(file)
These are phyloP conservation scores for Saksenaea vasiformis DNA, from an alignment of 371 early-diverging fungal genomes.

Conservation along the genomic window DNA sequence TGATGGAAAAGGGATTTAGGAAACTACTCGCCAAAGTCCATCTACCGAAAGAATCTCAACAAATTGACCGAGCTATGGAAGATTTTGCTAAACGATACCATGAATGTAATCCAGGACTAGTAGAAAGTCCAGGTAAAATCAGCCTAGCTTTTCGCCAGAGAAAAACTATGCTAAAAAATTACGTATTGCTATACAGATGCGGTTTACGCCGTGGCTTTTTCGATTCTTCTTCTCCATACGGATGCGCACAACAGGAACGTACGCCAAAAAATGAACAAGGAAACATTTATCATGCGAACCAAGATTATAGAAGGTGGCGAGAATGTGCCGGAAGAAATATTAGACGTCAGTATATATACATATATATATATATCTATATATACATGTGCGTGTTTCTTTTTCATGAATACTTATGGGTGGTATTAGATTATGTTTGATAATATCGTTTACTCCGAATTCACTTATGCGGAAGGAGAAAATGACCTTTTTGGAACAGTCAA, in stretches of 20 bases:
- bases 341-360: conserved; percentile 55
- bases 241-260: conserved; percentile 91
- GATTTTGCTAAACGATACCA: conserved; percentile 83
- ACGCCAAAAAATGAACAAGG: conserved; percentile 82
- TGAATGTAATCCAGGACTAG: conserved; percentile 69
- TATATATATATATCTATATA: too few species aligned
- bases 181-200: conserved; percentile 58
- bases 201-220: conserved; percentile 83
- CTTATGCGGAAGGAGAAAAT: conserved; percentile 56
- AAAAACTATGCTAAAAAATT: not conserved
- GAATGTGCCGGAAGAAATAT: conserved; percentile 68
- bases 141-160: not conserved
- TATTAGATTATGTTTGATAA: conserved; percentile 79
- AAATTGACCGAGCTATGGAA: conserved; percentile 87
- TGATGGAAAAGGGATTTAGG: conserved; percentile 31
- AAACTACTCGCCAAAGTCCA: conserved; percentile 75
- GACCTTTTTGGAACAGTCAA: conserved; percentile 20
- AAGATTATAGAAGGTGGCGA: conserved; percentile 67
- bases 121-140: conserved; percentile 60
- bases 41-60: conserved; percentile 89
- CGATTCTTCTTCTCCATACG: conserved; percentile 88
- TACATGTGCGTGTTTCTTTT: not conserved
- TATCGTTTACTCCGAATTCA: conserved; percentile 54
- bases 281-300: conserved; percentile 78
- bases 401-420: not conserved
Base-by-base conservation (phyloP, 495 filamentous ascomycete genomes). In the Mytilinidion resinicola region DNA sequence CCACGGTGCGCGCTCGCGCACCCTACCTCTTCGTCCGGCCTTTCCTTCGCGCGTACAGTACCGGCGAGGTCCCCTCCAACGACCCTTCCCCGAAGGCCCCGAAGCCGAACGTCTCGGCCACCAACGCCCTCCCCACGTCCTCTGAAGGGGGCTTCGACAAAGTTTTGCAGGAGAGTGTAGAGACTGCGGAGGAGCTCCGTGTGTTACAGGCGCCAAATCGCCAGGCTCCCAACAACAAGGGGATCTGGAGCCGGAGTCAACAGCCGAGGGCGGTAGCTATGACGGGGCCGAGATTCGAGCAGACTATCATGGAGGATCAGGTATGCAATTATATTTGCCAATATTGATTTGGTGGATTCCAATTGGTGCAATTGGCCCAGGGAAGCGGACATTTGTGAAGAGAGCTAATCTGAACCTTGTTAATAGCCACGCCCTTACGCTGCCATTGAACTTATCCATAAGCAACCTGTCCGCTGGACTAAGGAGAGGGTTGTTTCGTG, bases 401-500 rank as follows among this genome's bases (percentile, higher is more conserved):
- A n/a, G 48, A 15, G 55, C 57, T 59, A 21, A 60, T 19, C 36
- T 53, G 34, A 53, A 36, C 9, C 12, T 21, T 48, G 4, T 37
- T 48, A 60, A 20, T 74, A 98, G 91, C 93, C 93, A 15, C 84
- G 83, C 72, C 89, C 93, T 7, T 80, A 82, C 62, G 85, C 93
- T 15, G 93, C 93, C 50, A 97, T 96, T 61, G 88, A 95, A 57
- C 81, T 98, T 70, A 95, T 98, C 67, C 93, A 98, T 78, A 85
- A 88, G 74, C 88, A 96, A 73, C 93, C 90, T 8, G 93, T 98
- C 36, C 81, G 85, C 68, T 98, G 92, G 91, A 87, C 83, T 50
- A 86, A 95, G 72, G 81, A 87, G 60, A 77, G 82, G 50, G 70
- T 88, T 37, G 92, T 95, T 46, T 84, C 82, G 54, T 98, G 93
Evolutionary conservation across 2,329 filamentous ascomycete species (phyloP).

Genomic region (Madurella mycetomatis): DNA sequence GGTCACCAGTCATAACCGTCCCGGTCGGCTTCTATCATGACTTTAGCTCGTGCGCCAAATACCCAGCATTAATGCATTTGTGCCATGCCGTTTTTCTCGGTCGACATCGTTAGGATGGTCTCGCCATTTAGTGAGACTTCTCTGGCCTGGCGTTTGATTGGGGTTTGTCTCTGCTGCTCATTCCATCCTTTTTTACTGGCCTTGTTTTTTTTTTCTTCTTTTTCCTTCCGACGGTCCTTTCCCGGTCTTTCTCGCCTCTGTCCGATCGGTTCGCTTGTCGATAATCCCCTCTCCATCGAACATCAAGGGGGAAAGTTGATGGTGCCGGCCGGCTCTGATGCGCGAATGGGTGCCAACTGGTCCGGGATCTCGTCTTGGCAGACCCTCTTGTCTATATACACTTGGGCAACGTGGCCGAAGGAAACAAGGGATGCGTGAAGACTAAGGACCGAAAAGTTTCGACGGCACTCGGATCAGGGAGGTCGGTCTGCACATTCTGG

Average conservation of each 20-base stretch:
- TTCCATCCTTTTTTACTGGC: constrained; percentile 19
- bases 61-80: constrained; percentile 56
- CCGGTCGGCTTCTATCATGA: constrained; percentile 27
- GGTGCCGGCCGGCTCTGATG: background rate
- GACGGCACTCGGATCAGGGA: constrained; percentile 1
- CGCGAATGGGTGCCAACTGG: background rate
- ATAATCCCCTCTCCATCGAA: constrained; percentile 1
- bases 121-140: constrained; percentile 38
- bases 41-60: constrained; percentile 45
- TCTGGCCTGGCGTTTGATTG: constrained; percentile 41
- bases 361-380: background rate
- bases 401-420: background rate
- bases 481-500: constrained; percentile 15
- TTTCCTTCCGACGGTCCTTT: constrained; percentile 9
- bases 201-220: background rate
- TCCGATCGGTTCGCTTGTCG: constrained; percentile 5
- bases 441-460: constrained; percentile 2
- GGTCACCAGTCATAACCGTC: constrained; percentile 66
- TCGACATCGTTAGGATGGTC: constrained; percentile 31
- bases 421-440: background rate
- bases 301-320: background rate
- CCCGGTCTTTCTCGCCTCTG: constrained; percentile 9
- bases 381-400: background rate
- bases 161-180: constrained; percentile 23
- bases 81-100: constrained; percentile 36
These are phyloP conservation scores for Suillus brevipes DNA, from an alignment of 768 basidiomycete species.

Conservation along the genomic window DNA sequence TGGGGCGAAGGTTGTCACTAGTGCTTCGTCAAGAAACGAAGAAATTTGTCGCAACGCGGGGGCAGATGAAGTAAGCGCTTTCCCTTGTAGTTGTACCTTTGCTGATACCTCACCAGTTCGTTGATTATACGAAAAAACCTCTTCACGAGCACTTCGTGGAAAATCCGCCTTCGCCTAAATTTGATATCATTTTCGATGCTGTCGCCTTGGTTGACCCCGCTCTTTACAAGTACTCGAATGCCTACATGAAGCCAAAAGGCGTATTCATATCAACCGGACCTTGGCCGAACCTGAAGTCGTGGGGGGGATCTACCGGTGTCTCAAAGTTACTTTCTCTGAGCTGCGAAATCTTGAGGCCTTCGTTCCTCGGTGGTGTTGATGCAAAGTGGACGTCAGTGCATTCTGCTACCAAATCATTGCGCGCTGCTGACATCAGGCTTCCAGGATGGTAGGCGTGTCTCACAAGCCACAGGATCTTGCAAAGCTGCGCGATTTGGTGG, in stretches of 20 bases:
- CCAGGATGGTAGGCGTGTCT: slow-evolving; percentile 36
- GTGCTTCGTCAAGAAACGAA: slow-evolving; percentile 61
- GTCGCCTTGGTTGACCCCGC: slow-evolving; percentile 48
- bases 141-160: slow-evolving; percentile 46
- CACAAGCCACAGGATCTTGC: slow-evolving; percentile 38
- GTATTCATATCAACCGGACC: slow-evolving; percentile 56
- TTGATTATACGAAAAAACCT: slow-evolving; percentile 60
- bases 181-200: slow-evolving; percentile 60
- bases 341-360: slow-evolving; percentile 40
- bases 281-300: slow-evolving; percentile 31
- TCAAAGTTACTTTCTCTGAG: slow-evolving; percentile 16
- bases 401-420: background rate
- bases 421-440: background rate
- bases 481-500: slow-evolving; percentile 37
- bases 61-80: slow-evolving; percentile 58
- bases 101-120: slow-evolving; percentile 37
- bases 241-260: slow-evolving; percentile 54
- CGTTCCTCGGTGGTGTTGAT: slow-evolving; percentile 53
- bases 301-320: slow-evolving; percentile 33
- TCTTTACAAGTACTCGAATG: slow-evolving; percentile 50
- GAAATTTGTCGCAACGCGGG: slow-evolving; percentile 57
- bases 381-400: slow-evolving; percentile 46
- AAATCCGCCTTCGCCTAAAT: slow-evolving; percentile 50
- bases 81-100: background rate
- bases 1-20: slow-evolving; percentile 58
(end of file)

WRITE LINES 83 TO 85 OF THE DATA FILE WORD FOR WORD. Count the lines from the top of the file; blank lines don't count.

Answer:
- bases 61-80: slow-evolving; percentile 58
- bases 101-120: slow-evolving; percentile 37
- bases 241-260: slow-evolving; percentile 54